Whether a reporting company is a resource extraction issuer depends on its specific facts and circumstances, particularly whether the company engages in the “commercial development of oil, natural gas, or minerals,” which is defined as the activities of exploration, extraction, processing, and export of oil, natural gas, or minerals, or the acquisition of a license for any such activity. This definition captures only activities directly related to the commercial development of oil, natural gas, or minerals. The rule does not cover ancillary or preparatory activities, the transportation of oil, natural gas, or minerals (other than for export), marketing activities, security support, or the manufacturing of a product used in the commercial development.
The SEC provided some guidance on the particular activities covered by the rule. For example, “extraction” includes the production of oil and natural gas and the extraction of minerals while “processing” includes field processing activities, such as the processing of gas to extract liquid hydrocarbons, the removal of impurities from natural gas after extraction and prior to its transport through the pipeline, the upgrading of bitumen and heavy oil, and the crushing and processing of raw ore prior the smelting phase. Processing, however, does not include refining or smelting. “Export” includes the export of oil, natural gas, or minerals from the host country, but not the removal of the resource from the place of extraction to the refinery, smelter, or first marketable location.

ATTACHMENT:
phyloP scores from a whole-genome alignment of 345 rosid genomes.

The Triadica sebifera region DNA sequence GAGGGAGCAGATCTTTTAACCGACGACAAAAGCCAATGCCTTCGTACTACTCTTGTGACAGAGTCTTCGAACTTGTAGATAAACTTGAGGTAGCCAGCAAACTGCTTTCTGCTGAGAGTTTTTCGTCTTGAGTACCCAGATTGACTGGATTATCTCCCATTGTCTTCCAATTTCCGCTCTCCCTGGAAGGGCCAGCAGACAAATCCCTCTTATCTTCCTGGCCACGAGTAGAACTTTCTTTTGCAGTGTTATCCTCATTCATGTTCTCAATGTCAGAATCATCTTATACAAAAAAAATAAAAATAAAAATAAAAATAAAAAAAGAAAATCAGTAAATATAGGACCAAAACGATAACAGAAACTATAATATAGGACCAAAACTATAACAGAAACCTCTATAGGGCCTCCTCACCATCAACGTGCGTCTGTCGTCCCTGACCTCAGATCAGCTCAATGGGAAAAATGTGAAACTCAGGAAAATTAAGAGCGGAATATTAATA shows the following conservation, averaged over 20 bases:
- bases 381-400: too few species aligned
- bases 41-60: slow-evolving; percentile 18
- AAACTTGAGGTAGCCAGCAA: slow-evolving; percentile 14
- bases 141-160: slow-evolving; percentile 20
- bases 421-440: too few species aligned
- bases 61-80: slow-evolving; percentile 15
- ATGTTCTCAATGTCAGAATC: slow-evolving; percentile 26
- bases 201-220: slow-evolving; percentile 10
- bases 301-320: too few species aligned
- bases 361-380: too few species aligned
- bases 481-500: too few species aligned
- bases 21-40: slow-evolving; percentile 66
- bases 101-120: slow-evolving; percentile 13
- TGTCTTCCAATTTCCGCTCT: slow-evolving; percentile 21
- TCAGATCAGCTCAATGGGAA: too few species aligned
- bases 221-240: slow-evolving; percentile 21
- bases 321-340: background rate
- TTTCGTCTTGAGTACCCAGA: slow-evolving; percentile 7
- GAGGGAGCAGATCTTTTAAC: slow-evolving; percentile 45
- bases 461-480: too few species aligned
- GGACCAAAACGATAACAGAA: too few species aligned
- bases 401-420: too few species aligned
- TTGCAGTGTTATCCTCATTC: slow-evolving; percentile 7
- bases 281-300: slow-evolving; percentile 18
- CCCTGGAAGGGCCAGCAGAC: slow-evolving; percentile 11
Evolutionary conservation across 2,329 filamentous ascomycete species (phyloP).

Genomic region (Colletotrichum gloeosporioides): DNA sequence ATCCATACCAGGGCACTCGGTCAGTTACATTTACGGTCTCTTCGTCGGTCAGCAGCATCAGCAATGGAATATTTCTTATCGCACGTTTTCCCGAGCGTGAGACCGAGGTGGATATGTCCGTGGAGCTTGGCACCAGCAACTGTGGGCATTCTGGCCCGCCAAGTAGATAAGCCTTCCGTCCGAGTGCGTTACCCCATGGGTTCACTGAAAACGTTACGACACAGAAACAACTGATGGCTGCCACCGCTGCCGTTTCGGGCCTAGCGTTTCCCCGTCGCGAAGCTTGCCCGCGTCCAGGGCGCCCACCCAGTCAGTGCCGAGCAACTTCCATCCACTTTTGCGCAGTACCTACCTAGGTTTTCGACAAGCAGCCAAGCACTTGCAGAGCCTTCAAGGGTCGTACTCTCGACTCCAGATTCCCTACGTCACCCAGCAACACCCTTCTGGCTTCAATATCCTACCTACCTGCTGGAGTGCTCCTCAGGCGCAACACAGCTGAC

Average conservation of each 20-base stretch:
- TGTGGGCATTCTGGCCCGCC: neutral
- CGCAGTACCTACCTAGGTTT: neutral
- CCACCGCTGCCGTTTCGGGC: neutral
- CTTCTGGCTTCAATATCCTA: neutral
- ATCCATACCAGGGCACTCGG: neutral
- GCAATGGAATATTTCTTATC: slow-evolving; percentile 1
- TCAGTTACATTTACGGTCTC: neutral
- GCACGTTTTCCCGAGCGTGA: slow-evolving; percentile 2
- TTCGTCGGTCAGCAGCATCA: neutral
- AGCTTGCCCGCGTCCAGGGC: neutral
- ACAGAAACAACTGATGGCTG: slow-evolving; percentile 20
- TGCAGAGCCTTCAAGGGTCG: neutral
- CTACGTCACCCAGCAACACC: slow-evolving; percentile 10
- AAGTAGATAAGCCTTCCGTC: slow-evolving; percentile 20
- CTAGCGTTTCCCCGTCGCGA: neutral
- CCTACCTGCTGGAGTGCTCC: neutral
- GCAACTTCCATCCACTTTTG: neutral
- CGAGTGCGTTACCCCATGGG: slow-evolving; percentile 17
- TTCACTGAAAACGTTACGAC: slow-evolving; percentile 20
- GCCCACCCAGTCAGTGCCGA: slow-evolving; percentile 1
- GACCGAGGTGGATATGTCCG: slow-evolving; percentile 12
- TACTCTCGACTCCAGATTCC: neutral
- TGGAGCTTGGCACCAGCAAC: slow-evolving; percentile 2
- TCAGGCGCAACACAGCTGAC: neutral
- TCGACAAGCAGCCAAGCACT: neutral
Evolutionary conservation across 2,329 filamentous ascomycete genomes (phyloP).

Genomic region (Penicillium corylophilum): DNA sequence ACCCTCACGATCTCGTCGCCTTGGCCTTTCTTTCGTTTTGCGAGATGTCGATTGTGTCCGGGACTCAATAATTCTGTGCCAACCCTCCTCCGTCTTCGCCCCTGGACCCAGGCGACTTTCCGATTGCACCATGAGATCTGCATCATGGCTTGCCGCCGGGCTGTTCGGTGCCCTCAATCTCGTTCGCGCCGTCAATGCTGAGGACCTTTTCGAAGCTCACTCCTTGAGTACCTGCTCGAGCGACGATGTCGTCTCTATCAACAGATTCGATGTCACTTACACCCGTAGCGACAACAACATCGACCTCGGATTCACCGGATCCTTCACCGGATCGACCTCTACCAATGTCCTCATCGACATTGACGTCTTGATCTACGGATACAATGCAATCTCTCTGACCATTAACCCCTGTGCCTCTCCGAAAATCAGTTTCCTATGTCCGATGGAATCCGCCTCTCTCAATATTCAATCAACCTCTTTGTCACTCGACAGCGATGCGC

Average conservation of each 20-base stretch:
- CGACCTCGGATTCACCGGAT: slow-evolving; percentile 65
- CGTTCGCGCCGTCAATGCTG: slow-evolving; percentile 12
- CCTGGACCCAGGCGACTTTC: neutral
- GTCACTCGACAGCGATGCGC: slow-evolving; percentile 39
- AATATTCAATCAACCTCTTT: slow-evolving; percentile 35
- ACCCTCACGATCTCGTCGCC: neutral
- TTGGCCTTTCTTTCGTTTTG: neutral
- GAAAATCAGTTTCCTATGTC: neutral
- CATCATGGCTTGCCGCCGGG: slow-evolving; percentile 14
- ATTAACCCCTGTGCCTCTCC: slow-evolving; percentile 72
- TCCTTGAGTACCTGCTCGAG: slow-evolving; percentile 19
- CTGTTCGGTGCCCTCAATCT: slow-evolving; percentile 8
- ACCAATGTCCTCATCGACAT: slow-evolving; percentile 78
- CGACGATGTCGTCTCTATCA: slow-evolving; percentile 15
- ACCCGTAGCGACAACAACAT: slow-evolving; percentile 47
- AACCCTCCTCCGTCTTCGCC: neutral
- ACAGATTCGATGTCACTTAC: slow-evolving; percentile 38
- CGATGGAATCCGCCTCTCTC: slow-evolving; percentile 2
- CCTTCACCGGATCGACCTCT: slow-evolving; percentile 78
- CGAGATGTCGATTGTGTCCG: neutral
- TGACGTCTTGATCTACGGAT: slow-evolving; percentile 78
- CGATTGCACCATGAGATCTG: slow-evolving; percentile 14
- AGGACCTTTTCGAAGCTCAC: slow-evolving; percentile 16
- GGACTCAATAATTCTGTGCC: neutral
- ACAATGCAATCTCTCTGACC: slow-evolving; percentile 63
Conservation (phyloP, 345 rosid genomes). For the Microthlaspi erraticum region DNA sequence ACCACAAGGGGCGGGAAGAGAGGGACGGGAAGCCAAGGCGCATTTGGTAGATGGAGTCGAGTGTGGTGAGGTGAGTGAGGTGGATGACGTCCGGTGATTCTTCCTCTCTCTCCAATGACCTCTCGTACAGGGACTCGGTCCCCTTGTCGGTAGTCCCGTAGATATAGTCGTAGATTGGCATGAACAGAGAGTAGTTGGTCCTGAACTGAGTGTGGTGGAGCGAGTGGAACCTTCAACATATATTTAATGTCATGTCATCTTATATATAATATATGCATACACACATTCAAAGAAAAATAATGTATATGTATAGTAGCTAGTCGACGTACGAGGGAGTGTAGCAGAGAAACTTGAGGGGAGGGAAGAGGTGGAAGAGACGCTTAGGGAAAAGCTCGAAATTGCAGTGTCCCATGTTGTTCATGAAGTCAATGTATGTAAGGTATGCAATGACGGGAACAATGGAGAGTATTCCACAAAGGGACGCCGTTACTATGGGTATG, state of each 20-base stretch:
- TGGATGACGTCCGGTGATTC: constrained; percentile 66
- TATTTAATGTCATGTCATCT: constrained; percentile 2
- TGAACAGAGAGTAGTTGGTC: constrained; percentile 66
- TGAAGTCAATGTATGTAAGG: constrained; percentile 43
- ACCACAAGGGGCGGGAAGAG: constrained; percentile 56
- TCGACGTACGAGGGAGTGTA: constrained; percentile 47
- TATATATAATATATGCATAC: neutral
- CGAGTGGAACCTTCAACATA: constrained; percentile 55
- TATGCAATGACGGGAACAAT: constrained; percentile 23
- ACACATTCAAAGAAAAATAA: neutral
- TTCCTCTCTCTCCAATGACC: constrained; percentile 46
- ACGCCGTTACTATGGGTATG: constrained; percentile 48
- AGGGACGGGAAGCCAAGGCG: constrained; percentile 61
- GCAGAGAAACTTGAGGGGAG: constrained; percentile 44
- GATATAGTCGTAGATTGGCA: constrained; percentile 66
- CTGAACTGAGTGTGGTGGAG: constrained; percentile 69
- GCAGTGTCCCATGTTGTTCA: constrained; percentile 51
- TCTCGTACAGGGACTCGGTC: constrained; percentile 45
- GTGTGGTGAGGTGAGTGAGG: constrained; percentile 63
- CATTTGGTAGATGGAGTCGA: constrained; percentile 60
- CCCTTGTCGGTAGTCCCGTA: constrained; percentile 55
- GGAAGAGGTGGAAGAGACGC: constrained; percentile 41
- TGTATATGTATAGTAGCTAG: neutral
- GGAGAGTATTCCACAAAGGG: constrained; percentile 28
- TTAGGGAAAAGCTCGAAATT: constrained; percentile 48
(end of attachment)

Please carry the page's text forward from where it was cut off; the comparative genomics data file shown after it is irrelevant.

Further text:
Nevertheless, further SEC guidance on the rule’s scope and application is warranted and hopefully forthcoming. SEC guidance or interpretations may provide clarification as to the extent certain issuers, such as oilfield service companies, and certain activities, such as fracturing, are covered by the new rule.
A resource extraction issuer must disclose payments made to a foreign government or to the U.S. federal government. A “foreign government” includes a foreign national or subnational government, a department, agency or instrumentality of a foreign government, or a company at least majority-owned by a foreign government. Payments to state and local governments in the United States, however, are not covered by the rule.
A “payment” means an amount paid that is: